1. Methodology is defined in the Merriam dictionary as a body of methods, rules, and postulates employed by a discipline. Any Enterprise Resource Planning (ERP) implementation involves multiple disciplines. The extent of each discipline’s importance varies across the industry and across companies; e.g. the extent of organizational change required during the implementation of ERP varies across organizations.
      2. However, there are some paradigms that work best for delivering solutions quickly; they address the needs of the organization, and provide the foundation for users to deliver return-on investment.

To employ those paradigms, there are some important characteristics of ERP packages that you must remember:

  1. An ERP is the vendor’s culmination and implementation of an extensive number of companies’ and industries’ requirements.
  2. Those implemented requirements are packaged as a series of business capabilities and processes that must be integrated into the using company’s end-to-end processes.
  3. And lastly, ERP packages reflect the vendor’s interpretation of the most effective way to perform each business process. These best practices eases compliance with requirements such as Sarbanes-Oxley. They can also help compliance with de facto industry standards such as Electronic Fund Transfer (EFT). This is because the procedure can be easily codified and adapted across multiple businesses that share the same requirements.

At this point you could say, “There you have it; process based implementation is the way to go.”

“Not so fast,” others may respond, “those processes need the company’s data, business rules and employee roles sometimes at the task and activity level documented as explicit requirements to support the configuration.” 

Additionally, the touch-points or interface to the company’s end-to-end processes must be documented and governance-approved so that they don’t create a burden with interfaces.  It’s also vital to face the fact that no ERP will be a perfect fit for the business; there will be gaps that have to be accepted or filled with manual processes, bolt-on solutions, custom code, or SOA components.   The gaps must be defined at the requirements level to properly understand the business impact of filling them or not.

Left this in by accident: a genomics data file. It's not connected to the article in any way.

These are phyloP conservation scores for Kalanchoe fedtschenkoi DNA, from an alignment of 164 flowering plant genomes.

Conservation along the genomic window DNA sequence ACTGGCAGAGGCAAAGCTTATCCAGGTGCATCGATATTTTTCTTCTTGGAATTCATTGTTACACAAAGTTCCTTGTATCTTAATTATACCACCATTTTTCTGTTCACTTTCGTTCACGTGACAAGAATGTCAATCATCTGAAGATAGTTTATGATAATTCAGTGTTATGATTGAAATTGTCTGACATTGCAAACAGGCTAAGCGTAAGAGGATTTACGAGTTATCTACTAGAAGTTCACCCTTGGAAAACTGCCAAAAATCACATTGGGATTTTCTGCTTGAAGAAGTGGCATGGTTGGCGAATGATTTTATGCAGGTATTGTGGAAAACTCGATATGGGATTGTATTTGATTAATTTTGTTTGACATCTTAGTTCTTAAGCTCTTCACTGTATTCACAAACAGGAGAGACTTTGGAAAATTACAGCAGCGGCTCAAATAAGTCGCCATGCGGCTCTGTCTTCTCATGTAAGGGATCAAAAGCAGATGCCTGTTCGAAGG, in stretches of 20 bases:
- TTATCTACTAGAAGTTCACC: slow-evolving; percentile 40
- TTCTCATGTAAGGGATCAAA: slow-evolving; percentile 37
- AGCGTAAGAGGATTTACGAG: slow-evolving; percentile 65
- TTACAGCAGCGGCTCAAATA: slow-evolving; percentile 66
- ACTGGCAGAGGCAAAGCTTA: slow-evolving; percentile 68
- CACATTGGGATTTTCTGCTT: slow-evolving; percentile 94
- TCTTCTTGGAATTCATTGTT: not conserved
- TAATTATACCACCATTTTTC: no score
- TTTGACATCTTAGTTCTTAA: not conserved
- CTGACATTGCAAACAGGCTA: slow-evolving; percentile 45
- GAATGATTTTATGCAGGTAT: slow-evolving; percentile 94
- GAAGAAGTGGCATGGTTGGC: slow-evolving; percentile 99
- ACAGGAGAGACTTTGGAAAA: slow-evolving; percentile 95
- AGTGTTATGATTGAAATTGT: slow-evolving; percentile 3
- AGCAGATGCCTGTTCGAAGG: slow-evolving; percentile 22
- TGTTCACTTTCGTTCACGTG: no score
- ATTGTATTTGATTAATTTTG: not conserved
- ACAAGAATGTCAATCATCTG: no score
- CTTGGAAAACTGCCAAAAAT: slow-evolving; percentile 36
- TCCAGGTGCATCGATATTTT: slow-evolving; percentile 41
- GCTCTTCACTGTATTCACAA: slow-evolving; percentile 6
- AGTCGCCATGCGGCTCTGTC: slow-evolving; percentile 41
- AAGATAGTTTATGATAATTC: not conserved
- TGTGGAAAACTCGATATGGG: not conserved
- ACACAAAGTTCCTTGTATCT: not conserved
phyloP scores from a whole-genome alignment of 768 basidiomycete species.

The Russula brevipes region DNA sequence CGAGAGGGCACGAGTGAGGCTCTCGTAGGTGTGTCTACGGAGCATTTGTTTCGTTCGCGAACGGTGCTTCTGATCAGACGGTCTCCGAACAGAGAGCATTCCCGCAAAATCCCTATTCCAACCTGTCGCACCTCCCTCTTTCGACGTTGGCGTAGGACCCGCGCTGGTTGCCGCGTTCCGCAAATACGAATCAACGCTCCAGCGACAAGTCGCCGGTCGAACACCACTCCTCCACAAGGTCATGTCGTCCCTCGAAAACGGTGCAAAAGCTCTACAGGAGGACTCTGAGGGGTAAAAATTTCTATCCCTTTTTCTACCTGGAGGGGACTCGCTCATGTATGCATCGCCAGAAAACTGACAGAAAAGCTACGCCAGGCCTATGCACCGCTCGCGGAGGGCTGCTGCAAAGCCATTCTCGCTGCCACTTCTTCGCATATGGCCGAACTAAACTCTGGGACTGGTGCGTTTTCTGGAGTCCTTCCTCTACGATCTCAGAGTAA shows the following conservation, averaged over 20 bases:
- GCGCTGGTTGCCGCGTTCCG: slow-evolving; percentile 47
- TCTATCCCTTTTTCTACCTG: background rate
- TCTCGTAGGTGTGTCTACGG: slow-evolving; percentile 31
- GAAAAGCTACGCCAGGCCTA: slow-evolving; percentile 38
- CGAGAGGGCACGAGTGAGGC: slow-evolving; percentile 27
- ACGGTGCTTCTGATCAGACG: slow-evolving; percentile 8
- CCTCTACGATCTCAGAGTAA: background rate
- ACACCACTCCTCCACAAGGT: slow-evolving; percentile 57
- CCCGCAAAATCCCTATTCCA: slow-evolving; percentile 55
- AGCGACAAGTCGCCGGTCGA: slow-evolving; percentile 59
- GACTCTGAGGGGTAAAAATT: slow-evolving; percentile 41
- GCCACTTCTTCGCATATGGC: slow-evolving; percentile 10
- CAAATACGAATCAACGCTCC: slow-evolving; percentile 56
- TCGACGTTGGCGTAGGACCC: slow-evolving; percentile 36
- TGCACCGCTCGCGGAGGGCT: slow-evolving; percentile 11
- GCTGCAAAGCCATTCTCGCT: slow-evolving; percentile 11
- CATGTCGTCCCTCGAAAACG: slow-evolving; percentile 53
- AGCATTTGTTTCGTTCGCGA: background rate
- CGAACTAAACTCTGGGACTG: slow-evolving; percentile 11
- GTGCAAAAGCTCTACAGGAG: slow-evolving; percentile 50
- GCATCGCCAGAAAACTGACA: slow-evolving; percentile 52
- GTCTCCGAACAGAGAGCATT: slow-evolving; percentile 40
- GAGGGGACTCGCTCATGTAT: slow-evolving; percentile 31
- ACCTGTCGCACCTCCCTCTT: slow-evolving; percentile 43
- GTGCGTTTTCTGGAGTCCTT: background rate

Now you’re thinking, “OK, now they are leading me to the solution driven approach.”

A solution driven approach is when the ERP team uses the actual software with the targeted users as an analysis and design tool.  It is a very powerful approach, especially when you consider users don’t have the time and organizations don’t have the money to perform extensive process modeling or requirements definition.   Additionally, when organizations invest in a process or requirements approach without referencing the ERP solution, more often than not they end-up with great and often expensive documentation of the as-is.  While this has merits, the impact is often more interfaces and extensions than less.  However, the solution driven approach will not support the first steps in the ERP journey: identifying the business problem; identifying ERP as the best solution; and selecting an ERP vendor that fits the company’s needs.

The bottom-line is that you need a hybrid methodology that is applied in the proper sequence to implement an ERP with higher velocity and at lower cost.  This fusion methodology is composed of:

  1. High-level Process Modeling
  2. Solution driven Process Decomposition